The group of Strijkers at the Academic Medical Center in Amsterdam adopts a translational approach for the development of novel MRI sequences for improved diagnostics and therapy monitoring of disease. Novel preclinical protocols for high-field MRI are initially developed in ex vivo specimens as well as mouse and rat models. The most promising protocols are then further developed and translated for human clinical MRI. The group primarily but not exclusively focuses on applications in cardiovascular disease.
The availability of the 950MHz and 1.2 GHz NMR with micro-imaging capabilities offers unique opportunities to study the relationship between the MRI signal/contrast and the underlying (patho-)physiology of tissues from a fundamental perspective in much more detail than is possible at lower fields.
At the Gorter initiative for magnetic resonance from man to molecule, groups from physics, chemistry and the medical faculty collaborate. The high field imaging group from the Leiden University Medical Center has recently been added to the uNMR consortium. This group, headed by Prof. Andrew Webb, brings a long expertise in high frequency RF coil design. Of specific interest for the uNMR-NL consortium are the expertise in micro-coils for NMR spectroscopy and MR microimaging as well as new coil designs using high permittivity ceramics rather than conventional metal based conductors. These latter designs have particular advantages at very high fields.
The biomedical Magnetic Resonance group of Scheenen from the university medical center in Nijmegen has its focus on preclinical development, translation and application of MR imaging and spectroscopy in oncology and energy metabolism. The department’s animal MR-facility is housed in the PRIME (Preclinical Imaging Centre, an official Euro Bio-imaging node and an NWO technology hotel) of the Radboudumc. To bring the preclinical applications at the highest level we invest in the development and implementation of MR methods on a variety of advanced MR systems. A horizontal bore 7T MR system (Clinscan) and a horizontal bore 11.7T MR system (Biospec) are optimized for studies of small animals (e.g. mice and rats). A broad range of dedicated RF probes, from 1H microcoils for zebrafish to 31P coils for dynamic muscle studies of mice, and animal monitoring devices are available.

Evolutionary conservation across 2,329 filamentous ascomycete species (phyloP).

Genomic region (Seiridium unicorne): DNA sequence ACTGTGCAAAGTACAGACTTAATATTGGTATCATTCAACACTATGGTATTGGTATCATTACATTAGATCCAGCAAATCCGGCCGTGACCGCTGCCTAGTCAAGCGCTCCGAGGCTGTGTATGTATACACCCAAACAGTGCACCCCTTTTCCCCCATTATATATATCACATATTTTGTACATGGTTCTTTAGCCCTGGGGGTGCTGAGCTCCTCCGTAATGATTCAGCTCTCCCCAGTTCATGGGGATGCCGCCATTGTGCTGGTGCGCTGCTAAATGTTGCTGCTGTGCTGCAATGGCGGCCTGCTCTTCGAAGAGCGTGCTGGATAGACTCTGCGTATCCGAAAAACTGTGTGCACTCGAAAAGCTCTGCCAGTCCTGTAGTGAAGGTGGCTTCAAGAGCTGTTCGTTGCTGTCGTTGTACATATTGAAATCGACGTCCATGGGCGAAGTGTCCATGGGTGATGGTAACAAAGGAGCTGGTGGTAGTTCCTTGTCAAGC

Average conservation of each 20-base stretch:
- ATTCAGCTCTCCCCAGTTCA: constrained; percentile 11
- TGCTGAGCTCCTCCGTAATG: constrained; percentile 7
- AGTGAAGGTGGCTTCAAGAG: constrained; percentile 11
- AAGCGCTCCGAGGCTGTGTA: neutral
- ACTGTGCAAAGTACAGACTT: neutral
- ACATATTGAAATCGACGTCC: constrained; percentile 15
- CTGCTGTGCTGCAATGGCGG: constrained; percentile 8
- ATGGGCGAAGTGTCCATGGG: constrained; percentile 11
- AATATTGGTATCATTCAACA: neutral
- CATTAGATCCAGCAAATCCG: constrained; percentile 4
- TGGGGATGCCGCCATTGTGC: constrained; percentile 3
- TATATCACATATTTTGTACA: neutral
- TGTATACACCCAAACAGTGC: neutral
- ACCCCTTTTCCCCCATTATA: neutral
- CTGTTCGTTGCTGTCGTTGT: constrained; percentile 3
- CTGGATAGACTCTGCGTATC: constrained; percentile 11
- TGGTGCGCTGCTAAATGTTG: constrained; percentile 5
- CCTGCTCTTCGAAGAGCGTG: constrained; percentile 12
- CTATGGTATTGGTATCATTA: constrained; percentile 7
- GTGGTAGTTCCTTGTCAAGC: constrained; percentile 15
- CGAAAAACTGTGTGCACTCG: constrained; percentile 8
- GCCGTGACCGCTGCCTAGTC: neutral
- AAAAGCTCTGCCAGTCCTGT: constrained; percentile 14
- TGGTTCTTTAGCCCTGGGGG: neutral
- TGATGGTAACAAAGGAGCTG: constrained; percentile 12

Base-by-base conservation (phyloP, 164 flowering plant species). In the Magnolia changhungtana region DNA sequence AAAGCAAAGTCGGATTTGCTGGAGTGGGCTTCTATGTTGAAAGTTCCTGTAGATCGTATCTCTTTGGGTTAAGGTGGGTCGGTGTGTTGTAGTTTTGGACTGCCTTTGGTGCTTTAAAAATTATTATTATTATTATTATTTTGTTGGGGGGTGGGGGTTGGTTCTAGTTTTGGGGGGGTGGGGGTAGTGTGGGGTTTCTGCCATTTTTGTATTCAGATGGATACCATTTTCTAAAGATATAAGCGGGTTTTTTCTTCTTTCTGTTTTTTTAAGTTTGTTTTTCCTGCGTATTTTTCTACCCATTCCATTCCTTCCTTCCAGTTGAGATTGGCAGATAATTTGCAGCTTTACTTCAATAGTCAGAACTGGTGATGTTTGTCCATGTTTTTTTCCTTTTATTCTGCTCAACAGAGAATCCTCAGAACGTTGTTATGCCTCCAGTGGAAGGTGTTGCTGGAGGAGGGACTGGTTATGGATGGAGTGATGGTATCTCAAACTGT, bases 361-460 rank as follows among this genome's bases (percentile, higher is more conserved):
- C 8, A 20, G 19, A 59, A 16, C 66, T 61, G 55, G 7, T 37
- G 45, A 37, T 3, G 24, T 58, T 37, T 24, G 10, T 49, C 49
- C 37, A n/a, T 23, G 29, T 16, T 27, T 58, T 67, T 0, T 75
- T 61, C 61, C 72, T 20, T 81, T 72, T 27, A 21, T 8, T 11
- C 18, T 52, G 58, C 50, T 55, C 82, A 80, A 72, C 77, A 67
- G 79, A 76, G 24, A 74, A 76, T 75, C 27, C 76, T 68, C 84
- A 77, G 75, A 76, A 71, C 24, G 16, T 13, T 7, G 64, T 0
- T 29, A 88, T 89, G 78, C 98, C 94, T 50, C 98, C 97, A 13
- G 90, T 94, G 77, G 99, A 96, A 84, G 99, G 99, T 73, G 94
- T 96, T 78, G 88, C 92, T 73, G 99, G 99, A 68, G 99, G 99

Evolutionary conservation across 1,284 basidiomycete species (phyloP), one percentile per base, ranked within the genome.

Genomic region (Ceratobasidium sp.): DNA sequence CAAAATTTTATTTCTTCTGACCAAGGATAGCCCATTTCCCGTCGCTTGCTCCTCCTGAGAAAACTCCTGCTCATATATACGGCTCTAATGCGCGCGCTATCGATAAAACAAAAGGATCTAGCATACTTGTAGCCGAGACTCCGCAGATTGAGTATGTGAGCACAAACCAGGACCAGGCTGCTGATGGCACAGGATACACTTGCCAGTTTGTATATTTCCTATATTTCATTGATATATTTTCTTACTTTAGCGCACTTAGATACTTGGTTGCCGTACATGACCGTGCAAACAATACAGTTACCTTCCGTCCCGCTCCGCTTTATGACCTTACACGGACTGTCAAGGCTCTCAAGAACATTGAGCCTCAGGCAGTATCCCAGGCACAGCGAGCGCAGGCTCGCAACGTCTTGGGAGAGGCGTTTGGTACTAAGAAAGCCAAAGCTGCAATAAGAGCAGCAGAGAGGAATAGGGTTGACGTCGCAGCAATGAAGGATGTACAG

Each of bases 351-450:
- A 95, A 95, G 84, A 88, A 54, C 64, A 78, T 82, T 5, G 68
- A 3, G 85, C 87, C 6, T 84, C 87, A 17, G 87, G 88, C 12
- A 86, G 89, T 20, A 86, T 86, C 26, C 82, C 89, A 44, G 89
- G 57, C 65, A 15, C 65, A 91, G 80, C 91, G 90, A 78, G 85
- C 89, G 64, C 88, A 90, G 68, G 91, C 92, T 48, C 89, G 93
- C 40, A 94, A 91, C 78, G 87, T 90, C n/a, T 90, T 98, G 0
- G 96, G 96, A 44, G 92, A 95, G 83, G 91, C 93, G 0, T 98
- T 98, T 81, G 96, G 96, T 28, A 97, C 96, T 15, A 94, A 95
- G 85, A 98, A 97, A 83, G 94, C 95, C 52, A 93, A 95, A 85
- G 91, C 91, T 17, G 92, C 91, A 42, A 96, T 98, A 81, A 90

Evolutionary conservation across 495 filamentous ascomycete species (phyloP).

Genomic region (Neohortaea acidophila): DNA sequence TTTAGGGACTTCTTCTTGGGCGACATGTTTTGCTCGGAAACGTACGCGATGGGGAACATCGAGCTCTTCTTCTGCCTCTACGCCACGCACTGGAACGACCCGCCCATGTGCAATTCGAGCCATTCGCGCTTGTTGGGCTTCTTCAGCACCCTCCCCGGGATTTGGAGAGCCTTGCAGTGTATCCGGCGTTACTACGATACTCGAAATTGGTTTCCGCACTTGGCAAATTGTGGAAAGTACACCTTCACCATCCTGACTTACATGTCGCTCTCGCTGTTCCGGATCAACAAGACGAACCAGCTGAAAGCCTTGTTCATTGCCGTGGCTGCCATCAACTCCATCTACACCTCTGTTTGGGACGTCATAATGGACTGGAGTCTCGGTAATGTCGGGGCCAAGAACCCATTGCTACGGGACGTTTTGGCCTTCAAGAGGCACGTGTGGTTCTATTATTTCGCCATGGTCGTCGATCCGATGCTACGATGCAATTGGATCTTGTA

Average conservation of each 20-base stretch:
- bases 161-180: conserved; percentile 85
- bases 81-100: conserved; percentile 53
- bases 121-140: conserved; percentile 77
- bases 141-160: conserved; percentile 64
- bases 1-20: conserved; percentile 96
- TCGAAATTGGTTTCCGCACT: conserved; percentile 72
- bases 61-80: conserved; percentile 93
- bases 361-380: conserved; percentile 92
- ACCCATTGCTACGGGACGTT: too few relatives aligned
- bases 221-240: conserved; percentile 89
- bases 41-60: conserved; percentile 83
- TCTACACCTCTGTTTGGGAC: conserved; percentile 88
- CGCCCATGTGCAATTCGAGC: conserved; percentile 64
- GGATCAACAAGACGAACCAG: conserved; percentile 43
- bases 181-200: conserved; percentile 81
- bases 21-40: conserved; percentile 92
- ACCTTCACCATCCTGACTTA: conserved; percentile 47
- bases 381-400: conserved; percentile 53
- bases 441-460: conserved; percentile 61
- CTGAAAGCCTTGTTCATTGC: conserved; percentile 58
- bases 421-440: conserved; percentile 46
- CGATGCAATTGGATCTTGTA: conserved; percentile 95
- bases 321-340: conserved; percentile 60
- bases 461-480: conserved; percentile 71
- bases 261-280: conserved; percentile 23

The group of Prompers conducts research at the UMCU focusing on the study of derangements in tissue lipid metabolism and mitochondrial function, which play a central role in e.g. type 2 diabetes, fatty liver disease and cardiovascular disease. To this end she develops multi-nuclear in vivo MRS methods for both pre-clinical and clinical applications at high field strength (7 Tesla and above). Recently, her group demonstrated the application of 1H and 31P MRS to measure in vivo the amount of triglycerides and the energy status, respectively, in the fast-beating mouse heart, which so far has only been accomplished by a couple of laboratories worldwide. In addition to the clinical and pre-clinical work, the group makes use of model systems for human disease, such as zebrafish and organoids. The micro-imaging capabilities of the uNMR-NL 950 MHz and 1.2 GHz MR system offer unprecedented sensitivity and resolution for these small model systems and will allow major advancements, for example in the field of regenerative cardiovascular medicine.